10 steps to successfully build a BYOD-friendly collaborative enterprise

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Employees are bringing requirements and expectation levels to the workplace based on their experiences in the consumer world. They want to use their own devices, and cannot understand why they can't collaborate, search and connect to business applications while on the move. Delivering on such expectations is difficult.

A survey from the Unified Communications Expo 2012 show, compiled by Bitdefender, shows that a majority of organisations (64%) believe the vast majority of their employees want to use their personal devices for business purposes under a Bring Your Own Device (BYOD) scheme.

The survey, which gathered the attitudes and opinions of over 100 business execs attending the show, found the main reason employees want to use their own device for work - such as a laptop, tablet or smartphone - is because it is more convenient to use the same device for both personal and business use. This is closely followed by the fact that employees prefer the look and feel of their personal phone/device.

The survey confirms that most employers (62%) are under more pressure to introduce mobile or flexible working practices than they were five years ago. Furthermore, the research shows that businesses are under prepared to handle the implications of BYOD with 56% not having policies, procedures or systems in place to manage employees’ personal devices for work purposes.

So what can you do about it? Here are 10 tips I picked up at the conference that could help you implement BYOD or UC policies into your workplace:

1. get management on board

Firms that get the boss on board from the start will benefit from greater understanding of the policies and a voice of authority in support of the regulations. If they understand how it works, they can encourage the workforce to follow suit and offer extra training and support.

At the very highest levels executives are pushing for the BYOD culture. (50% of CIOs will purchase tablets for employees in 2012, says Morgan Stanley).

2. enable user presence on the devices

Tapping into user potential and embedding presence systems into business processes will help to build morale among employees and encourage sharing of ideas. However, firms must develop etiquettes first if this is to run in a secure and efficient manner.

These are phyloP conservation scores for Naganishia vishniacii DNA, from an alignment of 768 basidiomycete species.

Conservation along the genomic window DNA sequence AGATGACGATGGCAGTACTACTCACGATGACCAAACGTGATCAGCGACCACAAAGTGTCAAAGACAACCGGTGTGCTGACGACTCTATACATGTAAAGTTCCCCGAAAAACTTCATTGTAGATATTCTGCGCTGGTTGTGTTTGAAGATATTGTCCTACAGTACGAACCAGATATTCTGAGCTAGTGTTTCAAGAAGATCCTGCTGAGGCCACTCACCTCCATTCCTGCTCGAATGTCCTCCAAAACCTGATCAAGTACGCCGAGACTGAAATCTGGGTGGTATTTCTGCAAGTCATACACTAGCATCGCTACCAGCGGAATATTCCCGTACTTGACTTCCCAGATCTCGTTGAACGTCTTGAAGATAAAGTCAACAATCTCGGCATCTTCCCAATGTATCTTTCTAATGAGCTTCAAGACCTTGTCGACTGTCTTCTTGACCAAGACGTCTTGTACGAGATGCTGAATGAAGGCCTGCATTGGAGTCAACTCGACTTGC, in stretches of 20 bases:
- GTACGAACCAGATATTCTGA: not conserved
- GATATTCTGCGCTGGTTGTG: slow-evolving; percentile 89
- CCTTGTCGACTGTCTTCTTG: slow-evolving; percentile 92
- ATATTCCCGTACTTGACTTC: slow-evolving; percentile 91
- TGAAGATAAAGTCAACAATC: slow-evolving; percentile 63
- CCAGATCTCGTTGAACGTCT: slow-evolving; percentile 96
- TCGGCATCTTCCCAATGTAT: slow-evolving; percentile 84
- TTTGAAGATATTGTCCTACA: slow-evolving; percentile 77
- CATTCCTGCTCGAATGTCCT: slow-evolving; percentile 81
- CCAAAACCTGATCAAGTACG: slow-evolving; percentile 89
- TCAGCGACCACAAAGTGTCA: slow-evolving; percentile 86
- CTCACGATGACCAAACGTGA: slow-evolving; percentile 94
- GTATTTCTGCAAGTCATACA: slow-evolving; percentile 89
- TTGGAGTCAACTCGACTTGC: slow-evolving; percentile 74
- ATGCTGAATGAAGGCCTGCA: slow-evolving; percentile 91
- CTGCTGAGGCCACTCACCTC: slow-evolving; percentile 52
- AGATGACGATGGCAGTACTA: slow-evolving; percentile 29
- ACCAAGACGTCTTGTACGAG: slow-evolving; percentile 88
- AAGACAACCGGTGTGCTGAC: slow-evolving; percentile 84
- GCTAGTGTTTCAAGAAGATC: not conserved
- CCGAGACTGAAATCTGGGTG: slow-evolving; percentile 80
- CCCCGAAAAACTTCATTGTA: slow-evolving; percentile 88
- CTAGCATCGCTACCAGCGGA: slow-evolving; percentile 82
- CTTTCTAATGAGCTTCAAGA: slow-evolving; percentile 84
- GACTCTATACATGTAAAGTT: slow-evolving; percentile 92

3. focus on usability

Enterprises must ensure that any BYOD-specific tools are easy to use and run a smooth active directory contacts migration. The aim is to enable users to continue work and communications in an easy manner without risking company assets. It’s easy! Just take a look at this handy infographic – learn some fast facts, fun figures and get some general UC know how!

4. run virtual knowledge transfer

Unified Communications works best if you do just that, unify. Virtual knowledge applications such as WebEx, video training and remote desktop tools can really help an enterprise employee, so long as it is suitably protected with adequate permission protocols.

5. encourage homeworking

Staff benefit from technology and it encourages them to bring said benefits to the business. The trend to BYOD improves job satisfaction, commitment and productivity, because it allows individuals to take charge of one key element of their workplace existence -- the tools they use to do their job.

According to an iPass survey of 1,100 mobile workers, “employees who use mobile devices for both work and personal issues put in 240 more hours per year than those who do not.”

6. create change champions

Having someone to say how UC/BYOD benefits teams will have the same effect as management endorsement. A good champion will be able to encourage behavioural change through initiatives such as running project workshops and developing best practices etc.

7. take advantage of tools such as HD Voice

BYOD and UC will help companies exploit the latest technologies and capabilities in the most appropriate ways. For example HD audio can be used for voice calls, ensuring clarity for all communications wherever a user is. DTS , a mandatory audio format in the Blu-ray Disc standard, is targeting the mobile market following the success of recent partnerships with Huawei and LG.

A recent survey by DTS and YouGov showed that 74% of respondents were convinced that DTS sounds better than today’s typical audio experience. Furthermore, almost half (49%) of those surveyed indicated that highest quality sound is an important factor, with 36% willing to pay for a downloadable application significantly improving the audio experience.

8. generate buzz

This can easily be achieved through initiatives such as running internal communications, putting out a newsletter, taking up social media slots, earning mentions in company meetings or even just writing on a blog just like this.

9. using devices to hold meetings & update calls

Enterprises can create and develop set meeting procedures using the UC mechanisms that can operate company-wide

10. holding a no-email day

If you want to virtualise your working environment, then try to break the dependence on emails for all staff with a dedicated blackout day, encouraging staff to work differently and use the collaboration tools to communicate instead. By 2016, at least 50% of enterprise email users will rely primarily on a browser, tablet or mobile client instead of a desktop client," predicts Gartner.

 

photo © El Gaucho - Fotolia.com

Nicolas Jacquey
Joe Fernandez

Joe Fernandez is a technology writer and blogger for Futurity Media. As a journalist, he was an editor on Computer Weekly and Microscope magazines and worked as a deputy editor for Marketing Week and its sister title Pitch covering online marketing and social media developments. Joe has also appeared in titles including New Media Age, Guardian Computing, Computing Magazine, The Inquirer and Mobile Magazine.